Public Testimony, Van Wickle Slave Ring, September 25, 2017To the East Brunswick Township Council, New Jersey It is my honor to serve as the settled minister of the Unitarian Society, located at 176 Tices Lane, which has made East Brunswick our home since 1964. Let me express my gratitude for your attention this evening and the service you offer our civic society. In speaking before you today, I want to be clear that I speak on my own behalf. Over the summer, as I familiarized myself with local and state history, I learned of the Van Wickle Slave Ring. I believe the Council is familiar with this part of East Brunswick’s history wherein Jacob Van Wickle, a Middlesex County judge, and resident here, used his court in 1818 to send nearly one hundred African Americans into permanent slavery. At the time, once these activities were uncovered, there was public outrage and this incident of human trafficking was brought to an end. Though others were indicted, Van Wickle was not; yet the historical record makes it clear that he was at the center of this abuse of power. Not all the names of those nearly one hundred people have been saved for posterity, but some were. The names I speak aloud now are some of those people who lost their freedom: Harriet Susan Mary Augustus Rosinah, just 6 weeks old Hercules Dianah Dorcas Not fictional characters, but people with real lives: misled, stolen, sold back into slavery. Next year marks 200 years since this travesty took place. It seems a necessary and fitting time to tend to this aspect of the town’s history. The town has a street named after this infamous person. It is my understanding that at the time of the naming of that street, Van Wickle’s part in the Slave Ring had been erased — whitewashed. Those who chose his name for the street could not have known of his evil deeds.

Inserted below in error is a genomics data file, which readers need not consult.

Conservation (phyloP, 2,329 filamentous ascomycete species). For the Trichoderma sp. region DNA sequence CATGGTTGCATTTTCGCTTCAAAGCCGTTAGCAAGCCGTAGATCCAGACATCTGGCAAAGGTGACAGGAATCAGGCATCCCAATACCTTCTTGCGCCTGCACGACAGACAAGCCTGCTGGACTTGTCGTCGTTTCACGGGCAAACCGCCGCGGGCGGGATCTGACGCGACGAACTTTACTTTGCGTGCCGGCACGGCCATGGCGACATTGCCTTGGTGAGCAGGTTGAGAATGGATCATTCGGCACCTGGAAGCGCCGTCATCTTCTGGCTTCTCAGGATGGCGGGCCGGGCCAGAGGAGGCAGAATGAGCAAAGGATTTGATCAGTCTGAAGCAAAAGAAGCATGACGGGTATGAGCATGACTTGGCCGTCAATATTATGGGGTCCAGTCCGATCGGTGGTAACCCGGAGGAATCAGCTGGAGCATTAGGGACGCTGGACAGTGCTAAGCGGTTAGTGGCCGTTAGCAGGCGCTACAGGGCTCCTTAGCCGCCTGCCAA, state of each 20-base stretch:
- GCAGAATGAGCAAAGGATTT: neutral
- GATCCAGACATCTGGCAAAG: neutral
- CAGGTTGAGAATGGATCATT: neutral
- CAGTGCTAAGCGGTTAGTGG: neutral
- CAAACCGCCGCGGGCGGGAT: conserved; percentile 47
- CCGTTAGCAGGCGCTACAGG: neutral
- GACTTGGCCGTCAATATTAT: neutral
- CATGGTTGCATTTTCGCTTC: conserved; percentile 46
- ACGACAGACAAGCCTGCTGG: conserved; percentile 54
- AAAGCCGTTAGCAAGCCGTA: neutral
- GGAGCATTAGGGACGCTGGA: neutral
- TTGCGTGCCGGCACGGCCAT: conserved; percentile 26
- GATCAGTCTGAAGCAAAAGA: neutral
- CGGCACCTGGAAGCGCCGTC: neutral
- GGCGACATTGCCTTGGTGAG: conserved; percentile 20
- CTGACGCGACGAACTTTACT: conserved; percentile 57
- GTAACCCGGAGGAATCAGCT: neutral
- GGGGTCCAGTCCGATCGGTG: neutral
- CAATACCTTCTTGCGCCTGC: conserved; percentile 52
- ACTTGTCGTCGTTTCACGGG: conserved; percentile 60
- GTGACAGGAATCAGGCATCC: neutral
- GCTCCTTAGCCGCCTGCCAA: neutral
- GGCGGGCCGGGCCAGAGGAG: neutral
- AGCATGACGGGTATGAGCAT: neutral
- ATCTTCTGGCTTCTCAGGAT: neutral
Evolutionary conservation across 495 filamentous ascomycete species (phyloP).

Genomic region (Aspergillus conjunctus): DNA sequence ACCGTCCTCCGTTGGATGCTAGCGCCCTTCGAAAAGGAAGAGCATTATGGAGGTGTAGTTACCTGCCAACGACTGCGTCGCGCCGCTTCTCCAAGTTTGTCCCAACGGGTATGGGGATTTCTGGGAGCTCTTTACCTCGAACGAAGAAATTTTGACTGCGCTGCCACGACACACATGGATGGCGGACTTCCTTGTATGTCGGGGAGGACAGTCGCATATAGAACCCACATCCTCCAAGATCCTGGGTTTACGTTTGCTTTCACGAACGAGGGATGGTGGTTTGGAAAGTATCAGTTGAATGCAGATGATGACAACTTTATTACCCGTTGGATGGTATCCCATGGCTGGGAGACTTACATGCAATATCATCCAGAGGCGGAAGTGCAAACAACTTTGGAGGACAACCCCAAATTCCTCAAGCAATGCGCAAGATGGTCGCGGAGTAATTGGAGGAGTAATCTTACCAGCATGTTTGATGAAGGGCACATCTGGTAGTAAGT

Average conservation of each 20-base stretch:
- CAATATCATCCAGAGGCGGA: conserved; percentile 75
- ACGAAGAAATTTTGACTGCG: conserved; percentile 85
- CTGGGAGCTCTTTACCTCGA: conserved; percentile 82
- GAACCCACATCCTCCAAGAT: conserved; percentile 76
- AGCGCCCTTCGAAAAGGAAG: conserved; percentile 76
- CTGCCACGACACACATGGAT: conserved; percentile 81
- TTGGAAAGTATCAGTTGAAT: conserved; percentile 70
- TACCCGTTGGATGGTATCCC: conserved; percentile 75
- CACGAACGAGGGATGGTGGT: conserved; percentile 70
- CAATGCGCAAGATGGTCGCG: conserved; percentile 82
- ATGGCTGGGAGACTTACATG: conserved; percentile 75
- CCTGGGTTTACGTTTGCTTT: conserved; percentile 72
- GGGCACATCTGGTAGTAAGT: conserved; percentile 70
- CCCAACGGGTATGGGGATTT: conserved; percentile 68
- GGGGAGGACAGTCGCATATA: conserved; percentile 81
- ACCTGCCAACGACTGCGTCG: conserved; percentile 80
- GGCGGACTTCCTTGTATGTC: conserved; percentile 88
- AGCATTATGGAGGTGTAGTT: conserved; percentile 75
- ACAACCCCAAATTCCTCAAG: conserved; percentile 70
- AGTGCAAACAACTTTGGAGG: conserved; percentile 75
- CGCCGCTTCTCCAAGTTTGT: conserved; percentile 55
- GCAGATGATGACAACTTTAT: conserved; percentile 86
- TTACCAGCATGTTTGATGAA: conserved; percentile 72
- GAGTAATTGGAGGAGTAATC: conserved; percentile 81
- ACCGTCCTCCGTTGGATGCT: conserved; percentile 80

They did not know, but we know now. And we cannot unknow.I thank the Council for their recent directive of the Township Administrator to explore changing the name of Van Wickle Road, so that it is no longer the inadvertent glorification of a profiteering slave trader that it has become. I offer my support in whatever ways might be of use to help make this a reality in the near future. I know that there are others in my congregation who would do the same. This past August the nation saw Charlottesville erupt with white supremacists bearing torches and hatred. Those events moved the country to revisit the longstanding national dialogue about Confederate monuments and the ways they glorify those who fought to maintain slavery. It is too easy to think of this as a Southern issue, or an issue of some other locale. But that is not true. East Brunswick has its own commemoration of a notorious act of white supremacy. It is time we change this. Thank you for your time. Reverend Karen G. Johnston
Confronting the Legacy of Slavery in the North was originally published in Quest For Meaning on Medium, where people are continuing the conversation by highlighting and responding to this story.